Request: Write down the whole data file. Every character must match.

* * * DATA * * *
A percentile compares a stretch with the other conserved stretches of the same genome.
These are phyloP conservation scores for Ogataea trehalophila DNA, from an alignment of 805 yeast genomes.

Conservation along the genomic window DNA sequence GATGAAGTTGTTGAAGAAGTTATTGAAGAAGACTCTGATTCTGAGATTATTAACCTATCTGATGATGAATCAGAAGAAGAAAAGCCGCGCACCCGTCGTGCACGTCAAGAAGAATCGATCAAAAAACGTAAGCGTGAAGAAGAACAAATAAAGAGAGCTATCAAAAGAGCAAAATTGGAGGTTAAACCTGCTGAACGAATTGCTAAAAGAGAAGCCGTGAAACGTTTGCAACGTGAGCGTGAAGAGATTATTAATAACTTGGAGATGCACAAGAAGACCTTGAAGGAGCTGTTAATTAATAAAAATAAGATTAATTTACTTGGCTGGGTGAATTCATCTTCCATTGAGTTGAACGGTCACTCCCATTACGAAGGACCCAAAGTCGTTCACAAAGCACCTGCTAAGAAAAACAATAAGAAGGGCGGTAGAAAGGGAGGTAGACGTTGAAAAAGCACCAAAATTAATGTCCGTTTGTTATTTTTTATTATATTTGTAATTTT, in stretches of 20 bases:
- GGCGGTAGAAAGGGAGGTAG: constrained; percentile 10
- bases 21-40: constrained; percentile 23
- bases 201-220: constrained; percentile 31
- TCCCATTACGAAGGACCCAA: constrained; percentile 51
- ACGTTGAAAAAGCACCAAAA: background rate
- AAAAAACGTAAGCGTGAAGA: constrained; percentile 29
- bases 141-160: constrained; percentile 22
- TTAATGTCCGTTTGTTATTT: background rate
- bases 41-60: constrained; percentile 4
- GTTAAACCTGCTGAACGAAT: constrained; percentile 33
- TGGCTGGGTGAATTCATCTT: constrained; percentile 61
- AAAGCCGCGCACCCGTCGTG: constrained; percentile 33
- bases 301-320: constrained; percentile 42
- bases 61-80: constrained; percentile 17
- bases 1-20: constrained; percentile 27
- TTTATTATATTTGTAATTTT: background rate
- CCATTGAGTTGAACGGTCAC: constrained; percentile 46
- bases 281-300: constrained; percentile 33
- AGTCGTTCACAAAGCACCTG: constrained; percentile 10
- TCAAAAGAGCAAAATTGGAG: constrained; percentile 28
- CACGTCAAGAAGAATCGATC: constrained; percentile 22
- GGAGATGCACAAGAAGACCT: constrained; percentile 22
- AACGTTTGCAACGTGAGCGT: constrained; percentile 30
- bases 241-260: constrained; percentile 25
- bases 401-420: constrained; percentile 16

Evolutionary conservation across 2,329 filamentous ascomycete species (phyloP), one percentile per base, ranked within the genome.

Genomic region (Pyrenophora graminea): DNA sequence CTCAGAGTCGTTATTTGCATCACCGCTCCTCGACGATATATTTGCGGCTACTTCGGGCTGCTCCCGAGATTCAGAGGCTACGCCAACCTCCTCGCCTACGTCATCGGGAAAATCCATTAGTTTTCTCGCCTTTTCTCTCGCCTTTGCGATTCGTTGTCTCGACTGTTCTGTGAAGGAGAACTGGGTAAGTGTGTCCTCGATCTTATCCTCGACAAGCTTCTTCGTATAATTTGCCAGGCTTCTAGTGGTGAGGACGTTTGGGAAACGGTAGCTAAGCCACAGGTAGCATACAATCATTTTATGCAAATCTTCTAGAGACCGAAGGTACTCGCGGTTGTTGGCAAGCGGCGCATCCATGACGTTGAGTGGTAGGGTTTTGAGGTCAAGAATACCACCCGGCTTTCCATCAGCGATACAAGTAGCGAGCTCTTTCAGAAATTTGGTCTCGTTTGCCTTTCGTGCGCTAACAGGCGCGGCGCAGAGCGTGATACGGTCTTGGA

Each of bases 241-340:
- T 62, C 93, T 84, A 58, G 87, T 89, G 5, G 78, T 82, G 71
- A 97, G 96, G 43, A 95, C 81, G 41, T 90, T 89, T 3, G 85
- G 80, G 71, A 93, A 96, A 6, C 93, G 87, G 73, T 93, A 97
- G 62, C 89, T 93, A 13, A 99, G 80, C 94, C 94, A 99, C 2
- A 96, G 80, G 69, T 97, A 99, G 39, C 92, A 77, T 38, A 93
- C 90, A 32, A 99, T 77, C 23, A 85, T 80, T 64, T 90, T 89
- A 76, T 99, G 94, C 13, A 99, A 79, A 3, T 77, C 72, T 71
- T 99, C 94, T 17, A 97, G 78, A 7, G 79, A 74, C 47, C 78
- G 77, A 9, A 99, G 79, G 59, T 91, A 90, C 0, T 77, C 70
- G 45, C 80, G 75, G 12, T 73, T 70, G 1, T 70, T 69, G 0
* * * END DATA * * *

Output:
A percentile compares a stretch with the other conserved stretches of the same genome.
These are phyloP conservation scores for Ogataea trehalophila DNA, from an alignment of 805 yeast genomes.

Conservation along the genomic window DNA sequence GATGAAGTTGTTGAAGAAGTTATTGAAGAAGACTCTGATTCTGAGATTATTAACCTATCTGATGATGAATCAGAAGAAGAAAAGCCGCGCACCCGTCGTGCACGTCAAGAAGAATCGATCAAAAAACGTAAGCGTGAAGAAGAACAAATAAAGAGAGCTATCAAAAGAGCAAAATTGGAGGTTAAACCTGCTGAACGAATTGCTAAAAGAGAAGCCGTGAAACGTTTGCAACGTGAGCGTGAAGAGATTATTAATAACTTGGAGATGCACAAGAAGACCTTGAAGGAGCTGTTAATTAATAAAAATAAGATTAATTTACTTGGCTGGGTGAATTCATCTTCCATTGAGTTGAACGGTCACTCCCATTACGAAGGACCCAAAGTCGTTCACAAAGCACCTGCTAAGAAAAACAATAAGAAGGGCGGTAGAAAGGGAGGTAGACGTTGAAAAAGCACCAAAATTAATGTCCGTTTGTTATTTTTTATTATATTTGTAATTTT, in stretches of 20 bases:
- GGCGGTAGAAAGGGAGGTAG: constrained; percentile 10
- bases 21-40: constrained; percentile 23
- bases 201-220: constrained; percentile 31
- TCCCATTACGAAGGACCCAA: constrained; percentile 51
- ACGTTGAAAAAGCACCAAAA: background rate
- AAAAAACGTAAGCGTGAAGA: constrained; percentile 29
- bases 141-160: constrained; percentile 22
- TTAATGTCCGTTTGTTATTT: background rate
- bases 41-60: constrained; percentile 4
- GTTAAACCTGCTGAACGAAT: constrained; percentile 33
- TGGCTGGGTGAATTCATCTT: constrained; percentile 61
- AAAGCCGCGCACCCGTCGTG: constrained; percentile 33
- bases 301-320: constrained; percentile 42
- bases 61-80: constrained; percentile 17
- bases 1-20: constrained; percentile 27
- TTTATTATATTTGTAATTTT: background rate
- CCATTGAGTTGAACGGTCAC: constrained; percentile 46
- bases 281-300: constrained; percentile 33
- AGTCGTTCACAAAGCACCTG: constrained; percentile 10
- TCAAAAGAGCAAAATTGGAG: constrained; percentile 28
- CACGTCAAGAAGAATCGATC: constrained; percentile 22
- GGAGATGCACAAGAAGACCT: constrained; percentile 22
- AACGTTTGCAACGTGAGCGT: constrained; percentile 30
- bases 241-260: constrained; percentile 25
- bases 401-420: constrained; percentile 16

Evolutionary conservation across 2,329 filamentous ascomycete species (phyloP), one percentile per base, ranked within the genome.

Genomic region (Pyrenophora graminea): DNA sequence CTCAGAGTCGTTATTTGCATCACCGCTCCTCGACGATATATTTGCGGCTACTTCGGGCTGCTCCCGAGATTCAGAGGCTACGCCAACCTCCTCGCCTACGTCATCGGGAAAATCCATTAGTTTTCTCGCCTTTTCTCTCGCCTTTGCGATTCGTTGTCTCGACTGTTCTGTGAAGGAGAACTGGGTAAGTGTGTCCTCGATCTTATCCTCGACAAGCTTCTTCGTATAATTTGCCAGGCTTCTAGTGGTGAGGACGTTTGGGAAACGGTAGCTAAGCCACAGGTAGCATACAATCATTTTATGCAAATCTTCTAGAGACCGAAGGTACTCGCGGTTGTTGGCAAGCGGCGCATCCATGACGTTGAGTGGTAGGGTTTTGAGGTCAAGAATACCACCCGGCTTTCCATCAGCGATACAAGTAGCGAGCTCTTTCAGAAATTTGGTCTCGTTTGCCTTTCGTGCGCTAACAGGCGCGGCGCAGAGCGTGATACGGTCTTGGA

Each of bases 241-340:
- T 62, C 93, T 84, A 58, G 87, T 89, G 5, G 78, T 82, G 71
- A 97, G 96, G 43, A 95, C 81, G 41, T 90, T 89, T 3, G 85
- G 80, G 71, A 93, A 96, A 6, C 93, G 87, G 73, T 93, A 97
- G 62, C 89, T 93, A 13, A 99, G 80, C 94, C 94, A 99, C 2
- A 96, G 80, G 69, T 97, A 99, G 39, C 92, A 77, T 38, A 93
- C 90, A 32, A 99, T 77, C 23, A 85, T 80, T 64, T 90, T 89
- A 76, T 99, G 94, C 13, A 99, A 79, A 3, T 77, C 72, T 71
- T 99, C 94, T 17, A 97, G 78, A 7, G 79, A 74, C 47, C 78
- G 77, A 9, A 99, G 79, G 59, T 91, A 90, C 0, T 77, C 70
- G 45, C 80, G 75, G 12, T 73, T 70, G 1, T 70, T 69, G 0